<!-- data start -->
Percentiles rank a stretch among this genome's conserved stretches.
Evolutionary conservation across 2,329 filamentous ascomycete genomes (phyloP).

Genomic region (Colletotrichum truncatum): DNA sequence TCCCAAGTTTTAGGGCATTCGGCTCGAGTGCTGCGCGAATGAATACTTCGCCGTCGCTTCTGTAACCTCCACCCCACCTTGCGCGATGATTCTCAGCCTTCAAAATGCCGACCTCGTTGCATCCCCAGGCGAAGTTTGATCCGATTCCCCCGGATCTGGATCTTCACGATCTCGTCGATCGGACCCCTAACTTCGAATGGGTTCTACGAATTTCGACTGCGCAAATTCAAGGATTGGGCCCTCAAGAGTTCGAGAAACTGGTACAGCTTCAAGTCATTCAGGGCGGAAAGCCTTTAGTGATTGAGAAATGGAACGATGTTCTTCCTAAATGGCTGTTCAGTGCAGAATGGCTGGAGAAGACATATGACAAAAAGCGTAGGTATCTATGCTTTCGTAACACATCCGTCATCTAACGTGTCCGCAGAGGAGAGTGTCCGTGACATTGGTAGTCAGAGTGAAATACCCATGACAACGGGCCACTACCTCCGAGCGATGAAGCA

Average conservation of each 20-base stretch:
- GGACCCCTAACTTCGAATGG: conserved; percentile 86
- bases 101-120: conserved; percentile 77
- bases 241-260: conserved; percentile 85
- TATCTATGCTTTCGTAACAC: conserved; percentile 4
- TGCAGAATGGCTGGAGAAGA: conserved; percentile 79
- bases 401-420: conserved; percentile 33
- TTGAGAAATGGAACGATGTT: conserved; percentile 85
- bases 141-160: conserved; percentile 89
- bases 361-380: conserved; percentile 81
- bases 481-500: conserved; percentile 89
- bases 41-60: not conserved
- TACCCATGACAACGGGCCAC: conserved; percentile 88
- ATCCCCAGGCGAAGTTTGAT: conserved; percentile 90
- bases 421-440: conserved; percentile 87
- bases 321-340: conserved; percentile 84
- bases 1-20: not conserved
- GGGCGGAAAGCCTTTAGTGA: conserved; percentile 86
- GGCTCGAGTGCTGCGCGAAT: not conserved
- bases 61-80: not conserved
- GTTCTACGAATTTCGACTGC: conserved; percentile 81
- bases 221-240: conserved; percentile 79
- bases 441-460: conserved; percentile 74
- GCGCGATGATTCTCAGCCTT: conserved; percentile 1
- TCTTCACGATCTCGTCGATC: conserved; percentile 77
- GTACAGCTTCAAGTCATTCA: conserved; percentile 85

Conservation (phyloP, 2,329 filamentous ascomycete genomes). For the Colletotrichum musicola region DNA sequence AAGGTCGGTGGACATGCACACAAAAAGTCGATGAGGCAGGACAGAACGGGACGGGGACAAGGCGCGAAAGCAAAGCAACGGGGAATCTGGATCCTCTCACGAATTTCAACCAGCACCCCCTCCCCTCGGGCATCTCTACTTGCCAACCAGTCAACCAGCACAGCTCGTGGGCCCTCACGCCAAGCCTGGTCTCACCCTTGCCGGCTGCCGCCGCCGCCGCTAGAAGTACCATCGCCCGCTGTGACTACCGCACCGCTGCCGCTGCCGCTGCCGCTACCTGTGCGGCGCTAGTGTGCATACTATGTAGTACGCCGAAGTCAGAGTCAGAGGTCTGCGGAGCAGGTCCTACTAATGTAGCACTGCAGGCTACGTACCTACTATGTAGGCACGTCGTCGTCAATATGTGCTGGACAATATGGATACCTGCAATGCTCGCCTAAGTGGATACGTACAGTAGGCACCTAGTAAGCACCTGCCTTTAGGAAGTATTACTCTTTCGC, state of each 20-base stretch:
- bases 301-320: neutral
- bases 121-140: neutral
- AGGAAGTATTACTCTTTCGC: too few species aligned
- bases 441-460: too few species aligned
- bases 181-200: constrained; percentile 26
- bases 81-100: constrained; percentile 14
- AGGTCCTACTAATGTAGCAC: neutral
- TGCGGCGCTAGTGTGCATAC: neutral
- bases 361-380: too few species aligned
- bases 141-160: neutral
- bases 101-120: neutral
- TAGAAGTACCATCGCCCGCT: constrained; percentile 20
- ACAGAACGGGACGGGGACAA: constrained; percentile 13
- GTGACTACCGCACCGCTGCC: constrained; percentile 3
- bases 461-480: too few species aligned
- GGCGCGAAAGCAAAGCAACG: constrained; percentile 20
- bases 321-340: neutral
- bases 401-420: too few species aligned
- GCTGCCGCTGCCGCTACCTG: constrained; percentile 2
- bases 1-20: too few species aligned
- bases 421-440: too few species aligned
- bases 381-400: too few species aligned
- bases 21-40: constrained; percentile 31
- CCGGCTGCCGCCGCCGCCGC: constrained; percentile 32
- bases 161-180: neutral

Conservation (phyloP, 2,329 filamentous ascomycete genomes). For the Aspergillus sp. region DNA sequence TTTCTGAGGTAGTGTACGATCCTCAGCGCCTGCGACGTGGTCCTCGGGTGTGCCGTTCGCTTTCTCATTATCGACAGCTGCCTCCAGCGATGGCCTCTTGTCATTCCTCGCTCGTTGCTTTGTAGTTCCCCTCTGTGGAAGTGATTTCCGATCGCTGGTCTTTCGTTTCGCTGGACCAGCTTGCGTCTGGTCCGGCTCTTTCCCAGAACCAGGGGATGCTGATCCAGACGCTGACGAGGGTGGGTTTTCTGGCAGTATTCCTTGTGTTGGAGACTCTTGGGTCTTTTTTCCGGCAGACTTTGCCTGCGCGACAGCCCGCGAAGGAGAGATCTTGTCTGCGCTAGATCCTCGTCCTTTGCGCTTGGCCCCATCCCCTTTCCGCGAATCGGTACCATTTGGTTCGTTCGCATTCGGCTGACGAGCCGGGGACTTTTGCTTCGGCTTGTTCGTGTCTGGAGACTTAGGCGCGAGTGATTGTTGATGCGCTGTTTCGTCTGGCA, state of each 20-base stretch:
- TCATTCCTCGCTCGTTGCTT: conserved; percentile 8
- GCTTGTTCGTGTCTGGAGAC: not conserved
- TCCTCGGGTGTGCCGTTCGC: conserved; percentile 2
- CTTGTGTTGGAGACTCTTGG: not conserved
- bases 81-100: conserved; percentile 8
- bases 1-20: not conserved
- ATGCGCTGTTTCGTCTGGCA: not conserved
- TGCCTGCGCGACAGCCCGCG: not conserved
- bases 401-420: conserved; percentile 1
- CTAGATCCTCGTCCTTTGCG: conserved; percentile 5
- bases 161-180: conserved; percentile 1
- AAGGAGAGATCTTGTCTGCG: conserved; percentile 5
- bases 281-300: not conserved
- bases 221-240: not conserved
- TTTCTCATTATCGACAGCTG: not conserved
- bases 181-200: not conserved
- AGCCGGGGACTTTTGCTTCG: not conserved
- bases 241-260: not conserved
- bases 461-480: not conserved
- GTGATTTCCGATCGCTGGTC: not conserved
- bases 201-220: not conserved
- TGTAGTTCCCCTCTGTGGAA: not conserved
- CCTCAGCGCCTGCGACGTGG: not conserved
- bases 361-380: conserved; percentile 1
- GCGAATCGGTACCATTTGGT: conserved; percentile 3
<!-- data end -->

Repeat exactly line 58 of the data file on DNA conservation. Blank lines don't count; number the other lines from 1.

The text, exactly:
- GCTTGTTCGTGTCTGGAGAC: not conserved